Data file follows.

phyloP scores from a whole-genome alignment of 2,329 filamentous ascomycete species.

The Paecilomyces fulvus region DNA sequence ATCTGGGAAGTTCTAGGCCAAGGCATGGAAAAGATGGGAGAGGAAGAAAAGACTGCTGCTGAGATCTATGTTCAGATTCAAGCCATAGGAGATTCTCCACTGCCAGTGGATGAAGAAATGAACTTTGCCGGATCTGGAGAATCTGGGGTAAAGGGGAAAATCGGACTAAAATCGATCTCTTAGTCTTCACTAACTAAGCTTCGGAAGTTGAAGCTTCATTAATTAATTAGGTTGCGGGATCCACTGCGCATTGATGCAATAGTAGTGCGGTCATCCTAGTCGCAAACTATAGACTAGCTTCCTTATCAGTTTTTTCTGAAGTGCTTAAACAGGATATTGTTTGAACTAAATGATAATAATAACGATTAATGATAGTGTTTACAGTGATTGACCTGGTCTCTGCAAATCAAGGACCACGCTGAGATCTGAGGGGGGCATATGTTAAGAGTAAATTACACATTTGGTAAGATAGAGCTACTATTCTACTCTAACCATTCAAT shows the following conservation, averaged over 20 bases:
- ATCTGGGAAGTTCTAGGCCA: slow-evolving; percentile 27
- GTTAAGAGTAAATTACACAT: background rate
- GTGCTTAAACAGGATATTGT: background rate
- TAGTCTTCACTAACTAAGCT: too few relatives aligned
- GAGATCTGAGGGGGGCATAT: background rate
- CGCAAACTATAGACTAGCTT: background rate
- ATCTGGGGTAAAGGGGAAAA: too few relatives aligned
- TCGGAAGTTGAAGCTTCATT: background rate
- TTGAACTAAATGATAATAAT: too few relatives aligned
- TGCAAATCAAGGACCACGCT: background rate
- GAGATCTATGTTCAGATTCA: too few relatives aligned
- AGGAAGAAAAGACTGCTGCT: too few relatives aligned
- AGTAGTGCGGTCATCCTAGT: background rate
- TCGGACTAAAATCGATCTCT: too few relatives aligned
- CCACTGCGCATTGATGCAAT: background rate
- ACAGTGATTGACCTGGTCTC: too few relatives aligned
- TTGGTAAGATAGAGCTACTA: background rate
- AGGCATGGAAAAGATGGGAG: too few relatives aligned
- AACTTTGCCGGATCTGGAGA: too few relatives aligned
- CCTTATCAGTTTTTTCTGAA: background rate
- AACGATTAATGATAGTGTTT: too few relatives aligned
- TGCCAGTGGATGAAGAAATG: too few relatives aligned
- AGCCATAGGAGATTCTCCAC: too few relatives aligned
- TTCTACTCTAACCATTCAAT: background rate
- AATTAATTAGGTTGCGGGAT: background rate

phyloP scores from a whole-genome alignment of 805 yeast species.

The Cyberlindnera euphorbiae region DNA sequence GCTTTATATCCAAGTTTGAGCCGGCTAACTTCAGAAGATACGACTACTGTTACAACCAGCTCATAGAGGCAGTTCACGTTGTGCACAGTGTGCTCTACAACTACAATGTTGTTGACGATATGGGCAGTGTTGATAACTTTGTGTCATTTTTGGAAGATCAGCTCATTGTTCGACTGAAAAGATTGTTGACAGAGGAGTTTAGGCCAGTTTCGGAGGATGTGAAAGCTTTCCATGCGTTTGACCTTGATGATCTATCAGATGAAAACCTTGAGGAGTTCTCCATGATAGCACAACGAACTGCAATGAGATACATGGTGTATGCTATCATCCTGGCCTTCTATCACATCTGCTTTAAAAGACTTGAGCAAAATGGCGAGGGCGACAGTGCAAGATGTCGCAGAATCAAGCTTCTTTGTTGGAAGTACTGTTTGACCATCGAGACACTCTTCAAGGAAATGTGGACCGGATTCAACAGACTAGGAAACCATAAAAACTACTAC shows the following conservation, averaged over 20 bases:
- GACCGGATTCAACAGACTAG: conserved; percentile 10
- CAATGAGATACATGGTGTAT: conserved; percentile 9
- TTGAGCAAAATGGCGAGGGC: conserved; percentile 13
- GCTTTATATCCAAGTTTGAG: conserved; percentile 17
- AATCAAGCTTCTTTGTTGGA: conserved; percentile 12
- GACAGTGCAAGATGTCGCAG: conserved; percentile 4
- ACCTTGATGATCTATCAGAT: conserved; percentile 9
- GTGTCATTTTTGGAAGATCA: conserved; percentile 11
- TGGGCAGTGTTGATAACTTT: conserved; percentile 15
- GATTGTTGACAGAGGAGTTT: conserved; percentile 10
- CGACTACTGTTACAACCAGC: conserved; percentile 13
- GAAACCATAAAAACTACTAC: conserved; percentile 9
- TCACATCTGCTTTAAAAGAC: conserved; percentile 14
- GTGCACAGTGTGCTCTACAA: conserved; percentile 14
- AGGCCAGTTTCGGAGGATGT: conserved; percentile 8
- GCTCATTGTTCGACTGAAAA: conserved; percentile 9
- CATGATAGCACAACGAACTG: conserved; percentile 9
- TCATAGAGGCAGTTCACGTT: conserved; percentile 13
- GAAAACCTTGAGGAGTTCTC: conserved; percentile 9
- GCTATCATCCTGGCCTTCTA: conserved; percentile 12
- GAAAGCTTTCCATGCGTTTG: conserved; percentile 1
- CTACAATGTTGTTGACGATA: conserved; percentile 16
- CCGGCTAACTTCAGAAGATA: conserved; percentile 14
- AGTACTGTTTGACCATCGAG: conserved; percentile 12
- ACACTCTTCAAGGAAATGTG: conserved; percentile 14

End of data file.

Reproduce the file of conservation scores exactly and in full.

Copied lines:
phyloP scores from a whole-genome alignment of 2,329 filamentous ascomycete species.

The Paecilomyces fulvus region DNA sequence ATCTGGGAAGTTCTAGGCCAAGGCATGGAAAAGATGGGAGAGGAAGAAAAGACTGCTGCTGAGATCTATGTTCAGATTCAAGCCATAGGAGATTCTCCACTGCCAGTGGATGAAGAAATGAACTTTGCCGGATCTGGAGAATCTGGGGTAAAGGGGAAAATCGGACTAAAATCGATCTCTTAGTCTTCACTAACTAAGCTTCGGAAGTTGAAGCTTCATTAATTAATTAGGTTGCGGGATCCACTGCGCATTGATGCAATAGTAGTGCGGTCATCCTAGTCGCAAACTATAGACTAGCTTCCTTATCAGTTTTTTCTGAAGTGCTTAAACAGGATATTGTTTGAACTAAATGATAATAATAACGATTAATGATAGTGTTTACAGTGATTGACCTGGTCTCTGCAAATCAAGGACCACGCTGAGATCTGAGGGGGGCATATGTTAAGAGTAAATTACACATTTGGTAAGATAGAGCTACTATTCTACTCTAACCATTCAAT shows the following conservation, averaged over 20 bases:
- ATCTGGGAAGTTCTAGGCCA: slow-evolving; percentile 27
- GTTAAGAGTAAATTACACAT: background rate
- GTGCTTAAACAGGATATTGT: background rate
- TAGTCTTCACTAACTAAGCT: too few relatives aligned
- GAGATCTGAGGGGGGCATAT: background rate
- CGCAAACTATAGACTAGCTT: background rate
- ATCTGGGGTAAAGGGGAAAA: too few relatives aligned
- TCGGAAGTTGAAGCTTCATT: background rate
- TTGAACTAAATGATAATAAT: too few relatives aligned
- TGCAAATCAAGGACCACGCT: background rate
- GAGATCTATGTTCAGATTCA: too few relatives aligned
- AGGAAGAAAAGACTGCTGCT: too few relatives aligned
- AGTAGTGCGGTCATCCTAGT: background rate
- TCGGACTAAAATCGATCTCT: too few relatives aligned
- CCACTGCGCATTGATGCAAT: background rate
- ACAGTGATTGACCTGGTCTC: too few relatives aligned
- TTGGTAAGATAGAGCTACTA: background rate
- AGGCATGGAAAAGATGGGAG: too few relatives aligned
- AACTTTGCCGGATCTGGAGA: too few relatives aligned
- CCTTATCAGTTTTTTCTGAA: background rate
- AACGATTAATGATAGTGTTT: too few relatives aligned
- TGCCAGTGGATGAAGAAATG: too few relatives aligned
- AGCCATAGGAGATTCTCCAC: too few relatives aligned
- TTCTACTCTAACCATTCAAT: background rate
- AATTAATTAGGTTGCGGGAT: background rate

phyloP scores from a whole-genome alignment of 805 yeast species.

The Cyberlindnera euphorbiae region DNA sequence GCTTTATATCCAAGTTTGAGCCGGCTAACTTCAGAAGATACGACTACTGTTACAACCAGCTCATAGAGGCAGTTCACGTTGTGCACAGTGTGCTCTACAACTACAATGTTGTTGACGATATGGGCAGTGTTGATAACTTTGTGTCATTTTTGGAAGATCAGCTCATTGTTCGACTGAAAAGATTGTTGACAGAGGAGTTTAGGCCAGTTTCGGAGGATGTGAAAGCTTTCCATGCGTTTGACCTTGATGATCTATCAGATGAAAACCTTGAGGAGTTCTCCATGATAGCACAACGAACTGCAATGAGATACATGGTGTATGCTATCATCCTGGCCTTCTATCACATCTGCTTTAAAAGACTTGAGCAAAATGGCGAGGGCGACAGTGCAAGATGTCGCAGAATCAAGCTTCTTTGTTGGAAGTACTGTTTGACCATCGAGACACTCTTCAAGGAAATGTGGACCGGATTCAACAGACTAGGAAACCATAAAAACTACTAC shows the following conservation, averaged over 20 bases:
- GACCGGATTCAACAGACTAG: conserved; percentile 10
- CAATGAGATACATGGTGTAT: conserved; percentile 9
- TTGAGCAAAATGGCGAGGGC: conserved; percentile 13
- GCTTTATATCCAAGTTTGAG: conserved; percentile 17
- AATCAAGCTTCTTTGTTGGA: conserved; percentile 12
- GACAGTGCAAGATGTCGCAG: conserved; percentile 4
- ACCTTGATGATCTATCAGAT: conserved; percentile 9
- GTGTCATTTTTGGAAGATCA: conserved; percentile 11
- TGGGCAGTGTTGATAACTTT: conserved; percentile 15
- GATTGTTGACAGAGGAGTTT: conserved; percentile 10
- CGACTACTGTTACAACCAGC: conserved; percentile 13
- GAAACCATAAAAACTACTAC: conserved; percentile 9
- TCACATCTGCTTTAAAAGAC: conserved; percentile 14
- GTGCACAGTGTGCTCTACAA: conserved; percentile 14
- AGGCCAGTTTCGGAGGATGT: conserved; percentile 8
- GCTCATTGTTCGACTGAAAA: conserved; percentile 9
- CATGATAGCACAACGAACTG: conserved; percentile 9
- TCATAGAGGCAGTTCACGTT: conserved; percentile 13
- GAAAACCTTGAGGAGTTCTC: conserved; percentile 9
- GCTATCATCCTGGCCTTCTA: conserved; percentile 12
- GAAAGCTTTCCATGCGTTTG: conserved; percentile 1
- CTACAATGTTGTTGACGATA: conserved; percentile 16
- CCGGCTAACTTCAGAAGATA: conserved; percentile 14
- AGTACTGTTTGACCATCGAG: conserved; percentile 12
- ACACTCTTCAAGGAAATGTG: conserved; percentile 14